Disaster risk exposure relative to homeowner’s insurance has become a mounting concern for mortgage servicers as the number of natural disaster events remains high. Servicers need workable strategies to protect mortgage collateral as they face an increasing number of disaster events toppling the $1 billion mark. In this escalating disaster environment, mortgage servicers find themselves chasing insurance coverage options to help minimize their risk exposure.
Force-placed insurance, also referred to as lender-placed insurance, was once isolated to situations of homeowner non-payment. However, as the occurrence of natural disaster events grows, force-placing coverage has become a common stopgap to try to protect against loss. Force-placed insurance now has expanded purpose, to include adding flood coverage outside of historical flood zones, wildfire coverage in areas designated as only moderate risk, as well as coverage placement for geographic areas that have proximity to documented zones for tornado, hail, and earthquake. This scenario creates unforeseen costs for homeowners and is a challenge for servicers that are already struggling to manage risk tied to unpredictable disaster events.
Natural Disaster Record Highs
The number of U.S. natural events reported by the National Oceanic and Atmospheric Administration (NOAA) hit its fifth consecutive year in terms of damage in excess of $1 billion, and the trend is predicted to continue. Ensuring readiness for ongoing exposure to risk and loss in this area starts with a working knowledge of the landscape. A recent Housing Wire article lists flooding at the top of the list of natural disasters, with over 1,600 reported significant events of flooding in 2018 alone. Most reports of flooding resulted from hurricanes, with devastation hitting record damage levels.
Devastation from wildfires has hit record highs. CoreLogic reported in this year’s Wildfire Risk Report that in 2018 the U.S. experienced the sixth largest amount of burned acreage on record. Though it is extremely difficult to accurately predict areas of potential wildfire risk, as outlying risk determination is largely based on tracking wind direction and analyzing topography. Managed under the Wildland-Urban Interface (WUI) zonation process, the risk assigned to properties that are contiguous to WUIs is significant. Some types of destructive natural disasters are reported at a less frequent rate, including severe convective storms and earthquakes. Earthquakes often don’t even come to mind for homebuyers or servicers as they are much less frequent, and the severity of impact is extremely difficult to predict.
Adding further complexity to insurance and disaster risk analysis, CoreLogic reports that nearly 60 percent of U.S. homeowners have coverage that is insufficient to handle replacement and/or restoration of their property in the face of disaster. Homebuyers frequently opt for standard policies that only include required disaster coverage. From a homeowner’s perspective, they often don’t realize the importance of additional coverages if not mandated by the lender. The most common example is flood insurance, which is typically only secured on properties that fall in a Federal Emergency Management Agency (FEMA) designated flood zone. This is a situation that compounds itself when disaster hits. Many policies have high deductibles, loss payment/reimbursement can be delayed, and often restoration companies are short on experienced help. This leaves the homeowner with delayed repairs and mounting expenses. There are also coverage issues that vary from lack of earthquake coverage in standard policies to coverage limitations that exempt insurance providers from paying in full for damage to the property.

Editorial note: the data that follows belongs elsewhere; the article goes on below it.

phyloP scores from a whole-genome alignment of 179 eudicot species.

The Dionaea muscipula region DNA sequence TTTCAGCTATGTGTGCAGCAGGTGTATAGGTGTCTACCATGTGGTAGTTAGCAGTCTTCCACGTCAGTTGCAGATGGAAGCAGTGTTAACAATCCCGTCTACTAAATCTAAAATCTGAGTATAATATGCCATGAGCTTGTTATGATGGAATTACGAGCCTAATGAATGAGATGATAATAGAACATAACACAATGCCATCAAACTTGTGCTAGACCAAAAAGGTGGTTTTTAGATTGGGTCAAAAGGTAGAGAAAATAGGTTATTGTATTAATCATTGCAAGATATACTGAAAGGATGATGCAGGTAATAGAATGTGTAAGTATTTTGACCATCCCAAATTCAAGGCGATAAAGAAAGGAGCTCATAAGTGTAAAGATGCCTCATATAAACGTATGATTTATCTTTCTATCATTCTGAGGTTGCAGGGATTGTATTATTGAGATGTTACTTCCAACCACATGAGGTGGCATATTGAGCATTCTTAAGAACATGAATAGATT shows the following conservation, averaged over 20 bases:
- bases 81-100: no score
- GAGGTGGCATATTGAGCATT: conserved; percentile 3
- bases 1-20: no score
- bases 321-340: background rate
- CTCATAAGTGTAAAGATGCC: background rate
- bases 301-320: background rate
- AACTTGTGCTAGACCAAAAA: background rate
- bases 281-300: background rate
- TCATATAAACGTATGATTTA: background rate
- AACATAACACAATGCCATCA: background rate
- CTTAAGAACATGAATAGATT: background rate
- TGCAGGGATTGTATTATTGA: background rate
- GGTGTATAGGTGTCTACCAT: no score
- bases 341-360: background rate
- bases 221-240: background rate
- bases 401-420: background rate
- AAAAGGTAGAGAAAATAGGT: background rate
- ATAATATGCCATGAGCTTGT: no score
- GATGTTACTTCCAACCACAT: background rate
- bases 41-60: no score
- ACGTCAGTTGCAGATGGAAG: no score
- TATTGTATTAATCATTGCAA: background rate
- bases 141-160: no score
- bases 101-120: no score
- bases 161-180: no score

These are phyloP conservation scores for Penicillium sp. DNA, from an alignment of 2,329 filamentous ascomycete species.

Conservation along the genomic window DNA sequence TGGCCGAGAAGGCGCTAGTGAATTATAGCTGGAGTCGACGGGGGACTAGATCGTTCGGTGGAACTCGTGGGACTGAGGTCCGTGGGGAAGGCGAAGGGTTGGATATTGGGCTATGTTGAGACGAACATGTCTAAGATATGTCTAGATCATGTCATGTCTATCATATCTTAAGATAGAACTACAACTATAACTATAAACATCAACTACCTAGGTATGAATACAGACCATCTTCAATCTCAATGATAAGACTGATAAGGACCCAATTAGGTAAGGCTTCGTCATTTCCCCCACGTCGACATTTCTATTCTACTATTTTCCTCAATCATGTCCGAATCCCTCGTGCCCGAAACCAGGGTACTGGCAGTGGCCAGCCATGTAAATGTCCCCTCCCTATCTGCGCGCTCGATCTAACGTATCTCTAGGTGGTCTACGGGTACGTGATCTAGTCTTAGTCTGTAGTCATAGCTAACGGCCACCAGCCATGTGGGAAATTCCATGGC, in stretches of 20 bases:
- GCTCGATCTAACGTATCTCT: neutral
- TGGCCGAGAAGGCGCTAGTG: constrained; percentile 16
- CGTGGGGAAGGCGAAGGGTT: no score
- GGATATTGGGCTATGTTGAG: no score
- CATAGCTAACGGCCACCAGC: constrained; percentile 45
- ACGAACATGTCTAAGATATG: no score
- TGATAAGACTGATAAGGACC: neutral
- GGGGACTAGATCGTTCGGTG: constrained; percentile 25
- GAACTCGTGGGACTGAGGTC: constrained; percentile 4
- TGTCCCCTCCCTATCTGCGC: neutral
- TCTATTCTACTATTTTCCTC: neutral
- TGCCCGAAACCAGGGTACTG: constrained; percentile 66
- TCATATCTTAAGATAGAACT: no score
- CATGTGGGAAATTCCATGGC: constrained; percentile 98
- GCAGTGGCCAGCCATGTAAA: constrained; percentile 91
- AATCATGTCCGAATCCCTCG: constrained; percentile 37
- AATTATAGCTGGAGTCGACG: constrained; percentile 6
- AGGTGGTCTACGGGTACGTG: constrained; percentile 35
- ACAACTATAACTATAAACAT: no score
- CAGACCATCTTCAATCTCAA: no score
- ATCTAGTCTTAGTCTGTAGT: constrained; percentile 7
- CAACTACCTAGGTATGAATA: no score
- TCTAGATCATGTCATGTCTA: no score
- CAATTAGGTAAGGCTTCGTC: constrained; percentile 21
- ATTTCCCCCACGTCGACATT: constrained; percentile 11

Preparing for Disaster Recovery
The ability for servicers to prepare for disaster recovery is a growing challenge. Already encumbered by changing relief programs and with little chance of predicting when events will occur, attempting to safeguard collateral and minimize risk through force-placed coverage can be an incomplete or haphazard effort that adversely affects both the homeowner and servicer. Effectively managing risk to this current level of volatility and complexity can only be accomplished with automated workflow that has a proven track record in handling multifaceted servicing processes, including disaster relief.
Clarifire Can Help!
The CLARIFIRE® workflow platform is designed to assist lenders/servicers in overcoming exactly these types of operational complexities. With extensive experience in secure workflow automation, encompassing sophisticated rules workflow and workout administration, CLARIFIRE® controls disaster recovery parameters and insurance risk data within the logic requirements of corresponding workflow. Clarifire also offers solutions, like CLARIFIRE CONTACT® and CLARIFIRE COMMUNITY®, that significantly improve the borrower experience during this time of duress and help organizations synchronize various parties with their participation in the recovery process, including your insurance partners.
As you work to finalize your strategic insurance risk plan for 2020, we would welcome the opportunity to share the options available to you. Call us today at 866.222.3370 or visit us at eClarifire.com.
Let us show you how to future-proof your organization with CLARIFIRE.
If you liked this blog, read these next:
- The Disaster Response and Relief Dashboard is Ready - Are You?
- The Ongoing Challenge of Collateral Rehab on Disaster-Stricken Properties
- How to Stop Operational Disruption from Disasters in 2019